• /examples/js/shaders – contains multiple individual shaders.

Unfortunately these shaders are not very well documented, so you need to dig in and test them out yourself.

Preview some of the three.js built-in shaders with this demo.


Applying Shaders in Three.js

Applying a shader is pretty straight-forward. This example applies a dot screen and RGB shift effect to a simple 3D scene:

To use shaders that come with three.js, first we need to include the required shader JS files. Then in the scene initialization we set up the effect chain:

// postprocessing
composer = new THREE.EffectComposer( renderer );
composer.addPass( new THREE.RenderPass( scene, camera ) );

var dotScreenEffect = new THREE.ShaderPass( THREE.DotScreenShader );
dotScreenEffect.uniforms[ 'scale' ].value = 4;
composer.addPass( dotScreenEffect );

var rgbEffect = new THREE.ShaderPass( THREE.RGBShiftShader );
rgbEffect.uniforms[ 'amount' ].value = 0.0015;
rgbEffect.renderToScreen = true;
composer.addPass( rgbEffect );

First we create an EffectComposer() instance. The effect composer is used to chain together multiple shader passes by calling addPass(). Each Shader Pass applies a different effect to the scene. Order is important as each pass effects the output of the pass before. The first pass is typically the RenderPass(), which renders the 3D scene into the effect chain.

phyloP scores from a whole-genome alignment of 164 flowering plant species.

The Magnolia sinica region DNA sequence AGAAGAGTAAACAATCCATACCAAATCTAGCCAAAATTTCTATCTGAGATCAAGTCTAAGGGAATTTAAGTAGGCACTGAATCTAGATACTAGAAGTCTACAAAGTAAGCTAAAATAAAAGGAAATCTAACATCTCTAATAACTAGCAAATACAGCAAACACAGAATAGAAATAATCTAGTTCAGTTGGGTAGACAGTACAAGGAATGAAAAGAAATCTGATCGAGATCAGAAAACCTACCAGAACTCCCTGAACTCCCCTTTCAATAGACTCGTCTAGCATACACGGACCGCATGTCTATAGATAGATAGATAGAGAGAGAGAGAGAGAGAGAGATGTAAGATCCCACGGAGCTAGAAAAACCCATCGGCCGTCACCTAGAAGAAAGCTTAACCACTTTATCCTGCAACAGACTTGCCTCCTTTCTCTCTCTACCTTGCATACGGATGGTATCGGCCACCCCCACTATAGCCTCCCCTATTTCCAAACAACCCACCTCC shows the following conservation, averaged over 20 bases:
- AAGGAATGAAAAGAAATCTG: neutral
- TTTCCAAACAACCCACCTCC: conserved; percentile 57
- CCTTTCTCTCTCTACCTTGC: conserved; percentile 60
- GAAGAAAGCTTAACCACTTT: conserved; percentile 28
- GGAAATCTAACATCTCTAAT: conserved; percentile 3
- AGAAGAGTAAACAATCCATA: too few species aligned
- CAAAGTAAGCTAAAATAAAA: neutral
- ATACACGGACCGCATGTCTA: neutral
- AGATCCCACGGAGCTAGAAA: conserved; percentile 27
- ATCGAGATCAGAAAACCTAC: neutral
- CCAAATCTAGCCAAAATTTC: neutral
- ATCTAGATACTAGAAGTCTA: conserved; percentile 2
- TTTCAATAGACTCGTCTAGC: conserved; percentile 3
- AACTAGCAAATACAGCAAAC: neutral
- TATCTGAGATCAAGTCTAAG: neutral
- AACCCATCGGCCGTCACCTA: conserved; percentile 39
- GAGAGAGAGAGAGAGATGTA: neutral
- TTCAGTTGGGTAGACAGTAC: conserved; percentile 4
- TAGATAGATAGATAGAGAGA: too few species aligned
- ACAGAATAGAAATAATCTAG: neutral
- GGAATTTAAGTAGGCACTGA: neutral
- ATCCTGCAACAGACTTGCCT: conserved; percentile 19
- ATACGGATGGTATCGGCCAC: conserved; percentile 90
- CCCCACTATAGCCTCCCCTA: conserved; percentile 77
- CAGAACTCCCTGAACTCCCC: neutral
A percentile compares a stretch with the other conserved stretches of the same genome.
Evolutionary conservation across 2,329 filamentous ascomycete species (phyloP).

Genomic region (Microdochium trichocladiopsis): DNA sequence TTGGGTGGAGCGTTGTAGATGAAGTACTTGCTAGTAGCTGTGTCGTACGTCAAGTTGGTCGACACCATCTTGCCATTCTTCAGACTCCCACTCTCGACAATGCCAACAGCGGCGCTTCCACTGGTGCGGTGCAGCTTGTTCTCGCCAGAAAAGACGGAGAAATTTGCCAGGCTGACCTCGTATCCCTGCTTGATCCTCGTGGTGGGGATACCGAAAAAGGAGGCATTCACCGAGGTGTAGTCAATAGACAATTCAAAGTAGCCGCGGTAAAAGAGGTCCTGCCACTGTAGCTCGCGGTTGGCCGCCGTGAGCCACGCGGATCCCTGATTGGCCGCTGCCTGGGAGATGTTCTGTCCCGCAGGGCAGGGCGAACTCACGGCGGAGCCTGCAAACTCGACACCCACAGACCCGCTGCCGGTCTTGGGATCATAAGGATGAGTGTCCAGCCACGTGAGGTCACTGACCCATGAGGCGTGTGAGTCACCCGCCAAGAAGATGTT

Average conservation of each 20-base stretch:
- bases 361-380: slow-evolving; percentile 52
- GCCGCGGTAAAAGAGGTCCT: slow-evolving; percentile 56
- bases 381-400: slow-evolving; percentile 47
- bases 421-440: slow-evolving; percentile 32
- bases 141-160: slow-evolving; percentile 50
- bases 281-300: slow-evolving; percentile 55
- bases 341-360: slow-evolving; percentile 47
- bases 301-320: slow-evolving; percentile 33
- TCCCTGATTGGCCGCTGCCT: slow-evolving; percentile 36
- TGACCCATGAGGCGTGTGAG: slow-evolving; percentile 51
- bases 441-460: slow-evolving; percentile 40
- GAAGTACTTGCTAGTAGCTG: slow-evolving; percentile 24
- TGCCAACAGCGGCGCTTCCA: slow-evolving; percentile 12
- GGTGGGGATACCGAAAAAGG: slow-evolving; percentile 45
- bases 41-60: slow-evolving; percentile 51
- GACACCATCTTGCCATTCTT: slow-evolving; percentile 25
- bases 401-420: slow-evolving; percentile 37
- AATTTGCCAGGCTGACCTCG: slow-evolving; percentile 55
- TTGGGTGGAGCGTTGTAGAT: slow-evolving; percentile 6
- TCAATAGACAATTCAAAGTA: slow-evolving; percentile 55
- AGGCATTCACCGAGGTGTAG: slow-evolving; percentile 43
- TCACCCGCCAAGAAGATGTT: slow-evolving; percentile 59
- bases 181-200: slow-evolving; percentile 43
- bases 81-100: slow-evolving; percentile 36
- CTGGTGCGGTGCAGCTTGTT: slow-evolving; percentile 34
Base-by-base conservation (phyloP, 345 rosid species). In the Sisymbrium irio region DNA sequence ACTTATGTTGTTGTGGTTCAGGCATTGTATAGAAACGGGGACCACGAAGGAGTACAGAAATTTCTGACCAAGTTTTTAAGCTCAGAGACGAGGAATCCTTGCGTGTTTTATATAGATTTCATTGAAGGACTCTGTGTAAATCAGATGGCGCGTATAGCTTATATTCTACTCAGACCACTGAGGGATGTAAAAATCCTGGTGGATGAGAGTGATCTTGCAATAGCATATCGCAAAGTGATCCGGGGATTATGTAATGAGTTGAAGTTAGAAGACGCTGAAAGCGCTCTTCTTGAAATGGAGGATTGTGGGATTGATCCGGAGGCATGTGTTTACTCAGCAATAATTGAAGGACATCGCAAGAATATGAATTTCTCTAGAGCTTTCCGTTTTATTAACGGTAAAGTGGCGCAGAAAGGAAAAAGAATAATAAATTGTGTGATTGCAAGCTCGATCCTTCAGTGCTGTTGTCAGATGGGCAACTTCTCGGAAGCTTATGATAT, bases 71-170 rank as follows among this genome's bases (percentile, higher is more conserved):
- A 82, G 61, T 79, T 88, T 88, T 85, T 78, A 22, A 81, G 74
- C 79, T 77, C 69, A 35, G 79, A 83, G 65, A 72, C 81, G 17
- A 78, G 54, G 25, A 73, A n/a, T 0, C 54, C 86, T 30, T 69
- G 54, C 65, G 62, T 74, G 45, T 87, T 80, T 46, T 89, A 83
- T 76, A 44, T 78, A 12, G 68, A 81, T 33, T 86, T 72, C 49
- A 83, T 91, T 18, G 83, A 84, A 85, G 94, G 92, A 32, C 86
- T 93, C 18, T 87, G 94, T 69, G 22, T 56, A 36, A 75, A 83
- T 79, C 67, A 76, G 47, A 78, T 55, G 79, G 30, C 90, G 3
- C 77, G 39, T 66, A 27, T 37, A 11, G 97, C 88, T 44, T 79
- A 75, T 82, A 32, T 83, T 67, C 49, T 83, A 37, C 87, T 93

To create a shader pass we either create a ShaderPass() passing in a shader from the ‘shaders’ folder, or we can use some of the pre-built passes from the ‘postprocessing’ folder, such as BloomPass. Each Shader has a number of uniforms which are the input parameters to the shader and define the appearance of the pass. A uniform can be updated every frame, however it remains uniform across all the pixels in the pass. Browse which uniforms are available by viewing the shader JS file.

The last pass in the composer chain needs to be set to to renderToScreen. Then in the render loop, instead of calling renderer.render() you call composer.render()

That’s all you need to apply existing effects. If you want to build your own effects, continue.

GLSL Syntax

WebGL shaders are written in GLSL. The best intro to GLSL syntax I found is at Toby Schachman’s Pixel Shaders interactive tutorial. Go thru this quick tutorial first and you should get a lightbulb appearing over your head. Next take a look at the examples in his example gallery. You can live edit the code to see changes.